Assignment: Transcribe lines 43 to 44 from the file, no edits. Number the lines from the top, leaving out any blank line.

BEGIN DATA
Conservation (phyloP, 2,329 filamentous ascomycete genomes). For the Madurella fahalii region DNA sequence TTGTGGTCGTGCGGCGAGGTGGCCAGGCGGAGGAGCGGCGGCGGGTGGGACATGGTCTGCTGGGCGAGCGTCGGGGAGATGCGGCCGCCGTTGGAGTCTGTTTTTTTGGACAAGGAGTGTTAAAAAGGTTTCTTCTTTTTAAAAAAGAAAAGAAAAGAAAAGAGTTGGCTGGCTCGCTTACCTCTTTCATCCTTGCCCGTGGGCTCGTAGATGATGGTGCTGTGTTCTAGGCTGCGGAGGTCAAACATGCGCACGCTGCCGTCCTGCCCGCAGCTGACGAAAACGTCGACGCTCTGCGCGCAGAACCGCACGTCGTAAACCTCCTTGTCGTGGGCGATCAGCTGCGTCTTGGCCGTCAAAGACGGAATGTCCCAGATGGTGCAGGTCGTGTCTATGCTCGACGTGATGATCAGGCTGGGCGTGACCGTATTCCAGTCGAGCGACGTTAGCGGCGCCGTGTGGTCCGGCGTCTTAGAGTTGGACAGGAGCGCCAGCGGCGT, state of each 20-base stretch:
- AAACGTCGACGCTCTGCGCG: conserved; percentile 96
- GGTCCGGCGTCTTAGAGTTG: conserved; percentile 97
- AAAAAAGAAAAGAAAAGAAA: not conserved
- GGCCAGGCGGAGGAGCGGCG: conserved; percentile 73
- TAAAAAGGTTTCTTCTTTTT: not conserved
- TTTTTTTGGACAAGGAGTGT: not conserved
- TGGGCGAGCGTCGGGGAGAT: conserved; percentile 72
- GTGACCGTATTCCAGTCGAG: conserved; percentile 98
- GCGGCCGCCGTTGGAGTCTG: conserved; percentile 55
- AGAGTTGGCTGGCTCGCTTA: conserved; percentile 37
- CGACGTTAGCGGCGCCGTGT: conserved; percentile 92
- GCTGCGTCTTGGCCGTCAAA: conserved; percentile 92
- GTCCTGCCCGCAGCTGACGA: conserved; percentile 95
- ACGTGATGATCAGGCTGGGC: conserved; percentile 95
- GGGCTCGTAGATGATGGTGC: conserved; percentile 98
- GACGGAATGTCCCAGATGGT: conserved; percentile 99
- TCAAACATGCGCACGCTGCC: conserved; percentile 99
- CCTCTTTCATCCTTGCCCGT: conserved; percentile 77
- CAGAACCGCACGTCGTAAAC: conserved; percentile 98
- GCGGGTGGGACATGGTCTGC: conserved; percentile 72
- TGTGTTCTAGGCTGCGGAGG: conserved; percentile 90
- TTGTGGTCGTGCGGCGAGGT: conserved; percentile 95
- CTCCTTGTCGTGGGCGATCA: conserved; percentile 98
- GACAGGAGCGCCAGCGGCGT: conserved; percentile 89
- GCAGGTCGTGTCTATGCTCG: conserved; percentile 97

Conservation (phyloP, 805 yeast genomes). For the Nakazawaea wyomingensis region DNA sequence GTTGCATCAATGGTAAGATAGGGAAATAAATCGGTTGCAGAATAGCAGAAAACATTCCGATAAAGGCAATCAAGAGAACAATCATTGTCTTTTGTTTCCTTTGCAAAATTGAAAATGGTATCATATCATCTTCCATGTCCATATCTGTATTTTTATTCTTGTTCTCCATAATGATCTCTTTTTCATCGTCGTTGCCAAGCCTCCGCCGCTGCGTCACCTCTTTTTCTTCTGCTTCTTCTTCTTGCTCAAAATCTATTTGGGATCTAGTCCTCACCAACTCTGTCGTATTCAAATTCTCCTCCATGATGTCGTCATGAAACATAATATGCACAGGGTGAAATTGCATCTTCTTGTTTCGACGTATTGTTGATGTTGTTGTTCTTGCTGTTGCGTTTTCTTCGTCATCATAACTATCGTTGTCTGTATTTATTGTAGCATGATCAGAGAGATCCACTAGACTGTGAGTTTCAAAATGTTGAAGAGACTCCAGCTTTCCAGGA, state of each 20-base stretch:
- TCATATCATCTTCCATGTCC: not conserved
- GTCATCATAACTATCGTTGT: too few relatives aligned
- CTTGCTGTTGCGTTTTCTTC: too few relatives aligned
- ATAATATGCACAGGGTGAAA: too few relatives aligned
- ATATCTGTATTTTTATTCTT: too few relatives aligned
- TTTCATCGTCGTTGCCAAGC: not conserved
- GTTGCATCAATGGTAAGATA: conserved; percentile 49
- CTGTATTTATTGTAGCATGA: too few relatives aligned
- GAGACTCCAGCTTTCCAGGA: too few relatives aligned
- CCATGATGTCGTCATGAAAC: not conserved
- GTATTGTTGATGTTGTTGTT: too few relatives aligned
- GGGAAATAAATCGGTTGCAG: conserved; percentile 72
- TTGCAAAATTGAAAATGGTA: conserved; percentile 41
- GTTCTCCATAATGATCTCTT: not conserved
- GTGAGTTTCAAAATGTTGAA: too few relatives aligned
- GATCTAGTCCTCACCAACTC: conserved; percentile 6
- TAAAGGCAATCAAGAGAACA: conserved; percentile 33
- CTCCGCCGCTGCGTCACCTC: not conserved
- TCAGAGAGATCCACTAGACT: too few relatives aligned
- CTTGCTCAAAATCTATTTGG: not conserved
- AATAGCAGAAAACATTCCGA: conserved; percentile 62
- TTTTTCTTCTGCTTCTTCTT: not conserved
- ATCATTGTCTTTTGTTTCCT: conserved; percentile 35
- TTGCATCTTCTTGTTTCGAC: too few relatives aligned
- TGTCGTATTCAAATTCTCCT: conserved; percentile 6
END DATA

- GATCTAGTCCTCACCAACTC: conserved; percentile 6
- TAAAGGCAATCAAGAGAACA: conserved; percentile 33